A two-judge Bench of Justice UU Lalit and Justice Bela M Trivedi has held that it is a well-settled proposition of law that in the absence of any rules or regulations governing the service conditions of employees, the State Electricity Board has the power to issue administrative orders.
Advocate Ms. Uttara Babbar appeared for the Appellant-PSEB, while Senior Advocate Mr. Vikas Mahajan appeared for the Respondents during the proceedings before the Court.
An appeal was preferred by the Punjab State Power Corporation Limited (PSEB) assailing the judgment of the Division Bench of the Punjab and Haryana High Court which had dismissed the appeal of the Appellant and upheld the decision of the Single Bench. The Single Bench had allowed the Writ Petition of the Respondent-Original Writ Petitioners.
The Single Bench had held that the Office Order dated 29.03.1990 issued by the Appellant through which 20% posts of Junior Engineer II (Civil) was not notified in the Official Gazette as required under Section 79 of the Electricity (Supply) Act, 1948 and therefore could not be enforced.
In this case, the Appellant in order to settle the issue of stagnation in various cadre of regular employees had issued office orders through which a scheme was introduced to allow a time-bound benefit of the higher pay scale on the completion of 9 and 16 years of service. One such office order was issued on 29.3.1990 through which 20% of the cadre posts of Junior Engineer II in the) were upgraded to that of Junior Engineer-I (Civil).
Further, PSEB granted Respondents who were working as Civil Engineers (Civil) a pay scale after 9 years and 16 years respectively.
Being aggrieved the Respondent had filed a Writ Petition before the High Court and sought directions against PSEB to grant a higher pay scale after the completion of both 6 years and 9 years contending that they were entitled to the benefits.
The Appellant contended before the Supreme Court that the office order was issued to resolve the problem of stagnation in the cadre of junior engineers and not for promotion purposes; hence Section 79(c) of the Electricity Act was not applicable.
While relying on certain precedents, Ms. Babbar argued that as per the settled legal position, in absence of any regulations, issuance of Executive Orders was permissible in law.
Further, the Appellant made a reference to the precedent Bhakra Beas Management Board vs. Krishan Kumar Vij and Anr where it was held that the office order was issued only to remove stagnation and it would not give the employee a right to higher pay scale even if he did not fulfill prerequisite qualifications for holding the higher post.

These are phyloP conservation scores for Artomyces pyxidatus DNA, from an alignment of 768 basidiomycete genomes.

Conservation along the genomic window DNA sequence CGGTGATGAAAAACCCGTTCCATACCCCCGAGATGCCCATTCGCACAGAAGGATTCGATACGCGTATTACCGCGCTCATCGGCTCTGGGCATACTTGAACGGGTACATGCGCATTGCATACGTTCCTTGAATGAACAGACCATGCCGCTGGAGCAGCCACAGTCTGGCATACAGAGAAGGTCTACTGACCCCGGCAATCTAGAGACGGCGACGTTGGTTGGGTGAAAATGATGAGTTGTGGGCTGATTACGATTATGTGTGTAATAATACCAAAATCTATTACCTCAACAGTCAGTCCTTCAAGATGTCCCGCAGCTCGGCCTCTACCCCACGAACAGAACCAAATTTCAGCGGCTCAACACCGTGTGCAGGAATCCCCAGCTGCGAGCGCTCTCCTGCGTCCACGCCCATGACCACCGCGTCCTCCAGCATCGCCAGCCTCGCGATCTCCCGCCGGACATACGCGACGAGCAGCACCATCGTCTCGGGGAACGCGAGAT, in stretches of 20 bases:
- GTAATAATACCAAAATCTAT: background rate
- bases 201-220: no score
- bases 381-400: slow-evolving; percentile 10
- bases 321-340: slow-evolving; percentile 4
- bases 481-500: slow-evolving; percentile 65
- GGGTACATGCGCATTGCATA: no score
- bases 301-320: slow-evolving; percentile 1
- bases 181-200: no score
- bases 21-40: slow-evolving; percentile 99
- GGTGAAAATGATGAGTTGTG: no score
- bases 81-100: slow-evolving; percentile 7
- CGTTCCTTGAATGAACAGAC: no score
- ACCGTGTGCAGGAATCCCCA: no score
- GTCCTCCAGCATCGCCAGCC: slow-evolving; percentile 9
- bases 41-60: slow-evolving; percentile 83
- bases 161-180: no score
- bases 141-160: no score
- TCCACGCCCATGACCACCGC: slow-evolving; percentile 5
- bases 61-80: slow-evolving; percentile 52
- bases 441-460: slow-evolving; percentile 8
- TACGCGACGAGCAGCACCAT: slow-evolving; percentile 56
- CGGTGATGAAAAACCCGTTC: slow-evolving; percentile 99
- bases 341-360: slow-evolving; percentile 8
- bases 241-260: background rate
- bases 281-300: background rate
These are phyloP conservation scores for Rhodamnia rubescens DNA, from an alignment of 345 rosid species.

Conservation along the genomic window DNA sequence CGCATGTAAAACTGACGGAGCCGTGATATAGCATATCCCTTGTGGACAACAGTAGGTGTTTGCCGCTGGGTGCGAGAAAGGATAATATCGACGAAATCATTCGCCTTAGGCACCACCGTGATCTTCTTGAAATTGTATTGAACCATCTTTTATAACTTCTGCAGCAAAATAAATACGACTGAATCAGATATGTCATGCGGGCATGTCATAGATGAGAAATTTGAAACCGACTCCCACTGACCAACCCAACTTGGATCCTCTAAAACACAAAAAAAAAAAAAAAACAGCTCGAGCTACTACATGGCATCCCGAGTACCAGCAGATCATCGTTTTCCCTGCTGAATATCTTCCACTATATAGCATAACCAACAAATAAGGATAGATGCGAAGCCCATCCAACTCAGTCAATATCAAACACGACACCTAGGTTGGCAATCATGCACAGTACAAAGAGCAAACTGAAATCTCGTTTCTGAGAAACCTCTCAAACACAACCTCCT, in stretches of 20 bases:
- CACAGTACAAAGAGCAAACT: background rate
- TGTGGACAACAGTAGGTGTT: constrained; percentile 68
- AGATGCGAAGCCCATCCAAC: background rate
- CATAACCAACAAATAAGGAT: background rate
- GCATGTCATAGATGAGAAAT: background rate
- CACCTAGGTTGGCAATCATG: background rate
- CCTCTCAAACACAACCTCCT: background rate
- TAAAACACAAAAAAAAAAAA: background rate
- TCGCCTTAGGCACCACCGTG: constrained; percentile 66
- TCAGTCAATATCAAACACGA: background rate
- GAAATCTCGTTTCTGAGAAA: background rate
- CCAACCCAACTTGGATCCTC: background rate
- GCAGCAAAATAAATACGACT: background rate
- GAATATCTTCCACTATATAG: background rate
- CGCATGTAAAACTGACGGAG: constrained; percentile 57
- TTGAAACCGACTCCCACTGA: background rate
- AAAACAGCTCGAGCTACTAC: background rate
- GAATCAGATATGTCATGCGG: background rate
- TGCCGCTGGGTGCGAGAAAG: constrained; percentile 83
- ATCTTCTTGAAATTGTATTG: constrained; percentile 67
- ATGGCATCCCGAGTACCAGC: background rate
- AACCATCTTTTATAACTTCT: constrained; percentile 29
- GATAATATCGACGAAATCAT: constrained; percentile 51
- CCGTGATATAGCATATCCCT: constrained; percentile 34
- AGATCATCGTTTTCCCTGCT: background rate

The Respondent argued before the Court that PSEC could not have amended or superseded the statutory Regulations by issuing administrative instructions.
Further Mr. Mahajan pleaded that issuance of such office order was changing the conditions of service of the Respondents and therefore the same was required to be published in the gazette under Section 79 of the Act.
The issue which was dealt with by the Apex Court was whether the said office order was required to be published in the Official Gazette as contemplated in Section 79 of the said Act?
The Supreme Court noted that there was a vast difference between the upgradation and promotion.
"Ordinarily upgradation of a post would involve transfer of a post from lower to higher grade and placement of an incumbent of that post in the higher grade. Such placement would not involve any selection process to be followed, but would merely confer a financial benefit by raising the scale of pay of the post," the Bench observed.
Further, the Court opined, "However, in case of promotion, there would be an advancement to a higher position or rank along with an advancement to a higher grade. Therefore, the word "promotion" would mean advancement or preferment in honour, dignity, rank and grade."
The Court additionally held that the office order which was issued was only for the purpose of upgradation that merely conferred a financial benefit by raising the pay scale of the Respondents, without there being advancement to the higher post and without there being any changes in the duties and responsibilities.
"It could not be said by any stretch of imagination that the PSEB had robbed the respondents of their legitimate right of promotion by issuing the said office order or that such order could not have been issued without corresponding amendment in the Regulations, as held by the High Court," the Court asserted.
The Bench relied upon the precedent Sohan Singh Sodhi vs. Punjab State Electricity Board, Patiala, where it was held in the context of Section 79(c) of the Electricity (Supply) Act, 1948 that when the State Electricity Board can frame Regulations under Section 79(c) of the said Act, in absence of any Regulation, issuance of the executive order is permissible in law.
Furthermore, the Court held that there was no need for the Appellant to notify in the official gazette the office order which pertained to the upgradation of 20% of the posts of Junior Engineer.
In the light of these observations, the Court allowed the appeal and set aside the impugned judgment of the High Court.